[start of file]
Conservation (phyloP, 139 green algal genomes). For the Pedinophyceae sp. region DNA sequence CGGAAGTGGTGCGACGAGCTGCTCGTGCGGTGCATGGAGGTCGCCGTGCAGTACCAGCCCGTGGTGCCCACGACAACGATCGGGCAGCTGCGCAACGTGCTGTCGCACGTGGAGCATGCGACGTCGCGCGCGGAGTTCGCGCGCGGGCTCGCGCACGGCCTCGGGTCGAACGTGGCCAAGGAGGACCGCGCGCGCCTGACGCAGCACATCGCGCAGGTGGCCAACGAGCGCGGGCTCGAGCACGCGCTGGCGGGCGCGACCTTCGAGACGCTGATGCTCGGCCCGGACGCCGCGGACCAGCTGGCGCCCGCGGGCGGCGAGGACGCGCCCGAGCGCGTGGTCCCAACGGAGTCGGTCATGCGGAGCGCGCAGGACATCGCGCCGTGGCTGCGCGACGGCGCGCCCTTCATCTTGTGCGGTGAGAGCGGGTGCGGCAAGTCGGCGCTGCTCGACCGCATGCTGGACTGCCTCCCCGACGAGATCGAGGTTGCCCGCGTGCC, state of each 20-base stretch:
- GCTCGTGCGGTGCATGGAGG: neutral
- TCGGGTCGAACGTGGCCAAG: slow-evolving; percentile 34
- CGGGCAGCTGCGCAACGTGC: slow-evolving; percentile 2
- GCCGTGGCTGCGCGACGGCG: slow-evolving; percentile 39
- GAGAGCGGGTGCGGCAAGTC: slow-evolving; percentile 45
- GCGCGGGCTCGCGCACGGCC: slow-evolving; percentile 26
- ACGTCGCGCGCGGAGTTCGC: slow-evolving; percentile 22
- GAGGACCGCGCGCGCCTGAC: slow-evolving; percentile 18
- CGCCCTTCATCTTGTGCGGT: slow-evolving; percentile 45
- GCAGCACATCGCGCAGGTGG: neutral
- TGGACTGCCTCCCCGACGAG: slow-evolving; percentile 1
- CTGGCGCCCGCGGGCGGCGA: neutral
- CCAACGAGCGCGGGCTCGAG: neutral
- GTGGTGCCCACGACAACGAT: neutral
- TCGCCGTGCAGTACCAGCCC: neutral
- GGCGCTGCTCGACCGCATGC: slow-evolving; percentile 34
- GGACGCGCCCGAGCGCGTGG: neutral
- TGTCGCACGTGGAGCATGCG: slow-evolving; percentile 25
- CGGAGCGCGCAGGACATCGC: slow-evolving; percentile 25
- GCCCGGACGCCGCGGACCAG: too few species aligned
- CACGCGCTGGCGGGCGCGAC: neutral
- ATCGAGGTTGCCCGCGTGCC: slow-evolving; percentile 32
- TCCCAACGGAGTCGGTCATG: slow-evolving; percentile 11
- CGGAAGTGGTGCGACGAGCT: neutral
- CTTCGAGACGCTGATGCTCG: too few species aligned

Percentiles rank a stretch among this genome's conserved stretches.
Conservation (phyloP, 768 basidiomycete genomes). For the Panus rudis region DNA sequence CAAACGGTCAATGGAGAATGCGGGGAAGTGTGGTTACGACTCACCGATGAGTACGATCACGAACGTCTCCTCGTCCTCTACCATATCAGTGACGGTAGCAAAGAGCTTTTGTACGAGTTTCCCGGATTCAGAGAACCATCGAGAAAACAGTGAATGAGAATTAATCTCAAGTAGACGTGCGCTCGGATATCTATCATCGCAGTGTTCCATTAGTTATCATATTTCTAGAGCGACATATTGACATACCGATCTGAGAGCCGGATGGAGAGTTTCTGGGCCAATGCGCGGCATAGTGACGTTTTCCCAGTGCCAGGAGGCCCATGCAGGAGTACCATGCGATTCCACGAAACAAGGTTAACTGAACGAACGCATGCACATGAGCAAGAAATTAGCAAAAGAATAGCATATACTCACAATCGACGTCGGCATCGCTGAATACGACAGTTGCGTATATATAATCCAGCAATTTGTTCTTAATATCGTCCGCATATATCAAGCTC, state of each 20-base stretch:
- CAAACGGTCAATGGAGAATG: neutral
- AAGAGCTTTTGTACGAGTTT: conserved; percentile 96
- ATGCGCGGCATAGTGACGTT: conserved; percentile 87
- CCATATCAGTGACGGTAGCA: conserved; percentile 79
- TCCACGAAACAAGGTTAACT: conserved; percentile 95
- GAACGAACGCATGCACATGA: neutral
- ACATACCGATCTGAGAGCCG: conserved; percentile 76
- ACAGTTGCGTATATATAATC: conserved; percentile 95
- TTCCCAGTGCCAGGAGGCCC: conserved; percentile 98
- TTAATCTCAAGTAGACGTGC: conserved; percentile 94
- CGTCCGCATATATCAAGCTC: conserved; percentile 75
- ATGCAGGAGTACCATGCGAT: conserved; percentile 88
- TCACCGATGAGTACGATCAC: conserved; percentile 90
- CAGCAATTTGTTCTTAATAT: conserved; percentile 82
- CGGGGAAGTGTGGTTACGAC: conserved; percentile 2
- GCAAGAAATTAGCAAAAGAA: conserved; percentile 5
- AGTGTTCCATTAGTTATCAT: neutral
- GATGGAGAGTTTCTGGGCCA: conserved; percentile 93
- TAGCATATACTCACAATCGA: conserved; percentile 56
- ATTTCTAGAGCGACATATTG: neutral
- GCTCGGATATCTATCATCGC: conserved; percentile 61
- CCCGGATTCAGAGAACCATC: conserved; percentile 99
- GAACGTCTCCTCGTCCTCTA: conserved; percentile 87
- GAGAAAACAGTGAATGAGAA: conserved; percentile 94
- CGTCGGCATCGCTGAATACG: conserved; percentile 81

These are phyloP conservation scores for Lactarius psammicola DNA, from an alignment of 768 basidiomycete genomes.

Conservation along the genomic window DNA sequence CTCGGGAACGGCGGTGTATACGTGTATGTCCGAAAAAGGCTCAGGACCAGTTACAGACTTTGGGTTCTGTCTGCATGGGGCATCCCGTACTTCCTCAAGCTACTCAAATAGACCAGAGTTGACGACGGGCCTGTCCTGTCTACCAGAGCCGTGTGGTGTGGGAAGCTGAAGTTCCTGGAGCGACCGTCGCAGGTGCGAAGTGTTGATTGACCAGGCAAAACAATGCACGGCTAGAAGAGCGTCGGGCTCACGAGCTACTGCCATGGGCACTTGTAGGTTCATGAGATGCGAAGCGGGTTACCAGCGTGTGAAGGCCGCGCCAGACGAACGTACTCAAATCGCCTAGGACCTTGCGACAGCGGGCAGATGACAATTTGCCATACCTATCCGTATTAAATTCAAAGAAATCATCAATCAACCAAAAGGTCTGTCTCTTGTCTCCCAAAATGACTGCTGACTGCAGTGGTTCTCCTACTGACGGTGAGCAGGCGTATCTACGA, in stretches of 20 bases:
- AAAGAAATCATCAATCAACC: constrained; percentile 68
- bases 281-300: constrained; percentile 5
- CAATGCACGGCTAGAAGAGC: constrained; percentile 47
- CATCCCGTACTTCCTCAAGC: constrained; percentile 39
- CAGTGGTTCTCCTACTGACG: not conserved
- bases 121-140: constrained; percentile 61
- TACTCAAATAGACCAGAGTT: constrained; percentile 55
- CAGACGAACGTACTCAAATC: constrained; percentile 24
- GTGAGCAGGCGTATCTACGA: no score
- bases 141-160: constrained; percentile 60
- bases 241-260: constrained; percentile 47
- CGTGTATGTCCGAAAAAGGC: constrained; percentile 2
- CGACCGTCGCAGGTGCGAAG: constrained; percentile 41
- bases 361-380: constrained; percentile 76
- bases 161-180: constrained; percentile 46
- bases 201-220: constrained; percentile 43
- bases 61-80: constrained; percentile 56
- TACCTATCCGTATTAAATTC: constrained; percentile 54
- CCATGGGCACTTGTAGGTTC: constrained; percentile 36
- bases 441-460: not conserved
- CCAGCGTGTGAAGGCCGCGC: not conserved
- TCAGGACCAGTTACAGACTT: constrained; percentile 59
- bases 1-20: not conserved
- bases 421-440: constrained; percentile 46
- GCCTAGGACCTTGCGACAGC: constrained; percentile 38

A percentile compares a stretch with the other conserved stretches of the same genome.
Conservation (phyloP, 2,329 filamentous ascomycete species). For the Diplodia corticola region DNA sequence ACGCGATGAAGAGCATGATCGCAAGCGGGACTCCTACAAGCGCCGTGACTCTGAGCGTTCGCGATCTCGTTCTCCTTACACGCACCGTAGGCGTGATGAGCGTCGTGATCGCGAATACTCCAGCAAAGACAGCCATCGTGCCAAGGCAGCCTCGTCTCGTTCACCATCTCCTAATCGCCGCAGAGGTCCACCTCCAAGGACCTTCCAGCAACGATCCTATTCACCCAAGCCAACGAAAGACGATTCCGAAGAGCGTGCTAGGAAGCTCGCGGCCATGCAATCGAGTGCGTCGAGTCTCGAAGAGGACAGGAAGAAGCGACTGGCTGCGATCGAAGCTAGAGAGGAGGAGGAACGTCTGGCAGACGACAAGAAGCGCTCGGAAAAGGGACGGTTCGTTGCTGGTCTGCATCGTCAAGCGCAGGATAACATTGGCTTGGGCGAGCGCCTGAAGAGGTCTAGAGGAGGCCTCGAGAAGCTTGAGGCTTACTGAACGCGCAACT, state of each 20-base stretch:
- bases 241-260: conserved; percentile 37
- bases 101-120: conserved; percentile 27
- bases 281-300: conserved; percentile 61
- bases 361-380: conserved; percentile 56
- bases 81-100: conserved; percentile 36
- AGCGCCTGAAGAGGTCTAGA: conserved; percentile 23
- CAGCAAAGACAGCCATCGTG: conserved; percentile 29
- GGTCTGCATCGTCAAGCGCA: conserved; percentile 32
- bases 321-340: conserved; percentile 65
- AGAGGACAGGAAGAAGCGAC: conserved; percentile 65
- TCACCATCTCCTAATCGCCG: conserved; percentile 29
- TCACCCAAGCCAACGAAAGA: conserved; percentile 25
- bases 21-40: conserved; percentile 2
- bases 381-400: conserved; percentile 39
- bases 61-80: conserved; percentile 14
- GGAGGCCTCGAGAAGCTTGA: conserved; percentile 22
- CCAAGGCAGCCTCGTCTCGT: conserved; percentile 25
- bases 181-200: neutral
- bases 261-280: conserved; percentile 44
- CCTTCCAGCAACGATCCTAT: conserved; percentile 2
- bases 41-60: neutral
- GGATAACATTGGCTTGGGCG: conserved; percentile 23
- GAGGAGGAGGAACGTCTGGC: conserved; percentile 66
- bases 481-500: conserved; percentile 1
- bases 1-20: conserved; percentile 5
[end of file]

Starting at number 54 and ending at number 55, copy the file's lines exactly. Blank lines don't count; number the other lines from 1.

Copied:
These are phyloP conservation scores for Lactarius psammicola DNA, from an alignment of 768 basidiomycete genomes.

Conservation along the genomic window DNA sequence CTCGGGAACGGCGGTGTATACGTGTATGTCCGAAAAAGGCTCAGGACCAGTTACAGACTTTGGGTTCTGTCTGCATGGGGCATCCCGTACTTCCTCAAGCTACTCAAATAGACCAGAGTTGACGACGGGCCTGTCCTGTCTACCAGAGCCGTGTGGTGTGGGAAGCTGAAGTTCCTGGAGCGACCGTCGCAGGTGCGAAGTGTTGATTGACCAGGCAAAACAATGCACGGCTAGAAGAGCGTCGGGCTCACGAGCTACTGCCATGGGCACTTGTAGGTTCATGAGATGCGAAGCGGGTTACCAGCGTGTGAAGGCCGCGCCAGACGAACGTACTCAAATCGCCTAGGACCTTGCGACAGCGGGCAGATGACAATTTGCCATACCTATCCGTATTAAATTCAAAGAAATCATCAATCAACCAAAAGGTCTGTCTCTTGTCTCCCAAAATGACTGCTGACTGCAGTGGTTCTCCTACTGACGGTGAGCAGGCGTATCTACGA, in stretches of 20 bases: